Goal-setting can be a handy way of improving performance, except when we fall foul of a nasty little side-effect.
Take dieting as an example. Let’s say you’ve set yourself a daily calorie limit. You manage to keep to this for a few days until one evening after work, your colleagues drag you out to a restaurant.
Instead of your healthy meal at home you’re faced with a restaurant menu. But things have already gone wrong before the menu arrives. At a bar beforehand you were hungry and ordered a few snacks to share. These, combined with the drinks, have already put you near your daily calorie intake limit.
Then in the restaurant you eat some bread and have a drink while everyone chooses from the menu. You know what you should choose—a salad—but something is edging you towards the steak. You reason that seeing as you’re already over the limit it doesn’t matter now. What the hell, let’s have the steak.
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So, just as we’re getting somewhere with reaching our goal, the whole thing goes out the window in a moment of madness.
The what-the-hell effect isn’t just a lack of self-control or momentary lapse; it is directly related to missing a goal. We know this because psychologists have observed the effect in carefully controlled experiments.
The pizza and cookies experiment
Recent research by Janet Polivy and colleagues at the University of Toronto is a good example (Polivy et al., 2010). They invited participants to a study, some who were dieting and others who weren’t. They were all told not to eat beforehand and then served exactly the same slice of pizza when they arrived, then asked to taste and rate some cookies.
Except the experimenters didn’t much care how the cookies were rated, just how many they ate. That’s because they’d carried out a little trick. Although everyone was given the same slice of pizza; when it was served up, for some participants it was made to look larger by comparison.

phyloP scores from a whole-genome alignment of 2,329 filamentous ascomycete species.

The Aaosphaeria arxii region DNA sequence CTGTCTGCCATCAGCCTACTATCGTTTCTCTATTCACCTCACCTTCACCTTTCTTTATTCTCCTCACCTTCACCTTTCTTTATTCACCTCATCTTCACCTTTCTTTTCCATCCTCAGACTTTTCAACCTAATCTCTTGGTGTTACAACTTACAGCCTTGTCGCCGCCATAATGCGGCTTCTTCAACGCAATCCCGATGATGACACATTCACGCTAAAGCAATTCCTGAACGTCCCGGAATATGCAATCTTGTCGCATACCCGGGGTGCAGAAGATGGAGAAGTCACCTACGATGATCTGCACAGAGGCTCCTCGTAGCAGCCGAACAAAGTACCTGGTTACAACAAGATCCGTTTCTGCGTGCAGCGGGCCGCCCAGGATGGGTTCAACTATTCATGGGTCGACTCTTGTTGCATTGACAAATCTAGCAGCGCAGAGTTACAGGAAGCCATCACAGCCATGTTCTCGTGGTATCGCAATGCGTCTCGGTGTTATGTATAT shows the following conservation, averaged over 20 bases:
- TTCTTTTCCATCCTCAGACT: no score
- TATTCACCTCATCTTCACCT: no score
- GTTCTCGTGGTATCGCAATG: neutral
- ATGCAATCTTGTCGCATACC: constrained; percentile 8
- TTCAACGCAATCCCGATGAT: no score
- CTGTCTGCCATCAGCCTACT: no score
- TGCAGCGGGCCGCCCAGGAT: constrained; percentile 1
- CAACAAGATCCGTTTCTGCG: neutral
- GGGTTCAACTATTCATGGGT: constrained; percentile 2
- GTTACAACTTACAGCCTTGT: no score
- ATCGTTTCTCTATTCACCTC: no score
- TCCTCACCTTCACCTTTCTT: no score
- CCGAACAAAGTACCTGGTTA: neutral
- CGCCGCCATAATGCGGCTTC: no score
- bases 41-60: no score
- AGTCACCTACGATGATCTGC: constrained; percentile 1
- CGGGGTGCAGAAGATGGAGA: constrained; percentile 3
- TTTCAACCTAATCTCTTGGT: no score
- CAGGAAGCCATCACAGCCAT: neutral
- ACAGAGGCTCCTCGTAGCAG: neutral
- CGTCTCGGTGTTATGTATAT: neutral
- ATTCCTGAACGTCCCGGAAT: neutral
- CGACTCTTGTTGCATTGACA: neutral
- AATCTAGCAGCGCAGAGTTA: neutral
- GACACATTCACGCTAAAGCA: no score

This made some people think they’d eaten more than they really had; although in reality they’d all eaten exactly the same amount. It’s a clever manipulation and it means we can just see the effect of thinking you’ve eaten too much rather than actually having eaten too much.
When the cookies were weighed it turned out that those who were on a diet and thought they’d blown their limit ate more of the cookies than those who weren’t on a diet. In fact over 50% more!
On the other hand, when dieters thought they were safely within their limit, they ate the same amount of cookies as those who weren’t on a diet. This looks a lot like the what-the-hell effect in action.
Avoid the what-the-hell effect
Although we’ve talked about the what-the-hell effect in dieting, it likely occurs quite often when we set ourselves certain types of goals. It could be money, alcohol, shopping or any other area where we’ve set ourselves a limit. If we blow that limit, it’s like we want to release all that pent-up self-control in one big rush by going way over the top.
So, is there any way around this? The research suggests the answer is recognising when the what-the-hell effect occurs, which is:
- When goals are seen as short-term, i.e. today or tomorrow compared with next week or next month,
- And you’re trying to stop doing something, like eating or drinking.
This suggests the what-the-hell effect can be avoided by having longer-term goals and transforming inhibitional goals into acquisitional goals. Changing short-term to long-term is obvious, but how can inhibitional goals be turned into acquisitional goals?
One famous example is Alcoholics Anonymous. Alcoholics are trying to avoid drinking (an inhibitional goal) but they transform this into an acquisitional goal by thinking about the number of days sober. It’s like they’re trying to acquire non-drinking days.
The same principle can be applied to any inhibitional goal. Dieters can think about the number of days they’ve been good. Procrastinators can forget about their idling and concentrate on producing a certain amount of work each day.
Reframing a goal in this way gives us a good chance of side-stepping one of the problems of goal-setting and keeping us on the straight and narrow.[UPDATE: There is some very recent evidence the what-the-hell effect may not be as strong as previously thought in dieting (Tomiyama et al., 2009)]
Image credit: Howard Walfish
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This site is all about scientific research into how the mind works.
It’s mostly written by psychologist and author, Dr Jeremy Dean.
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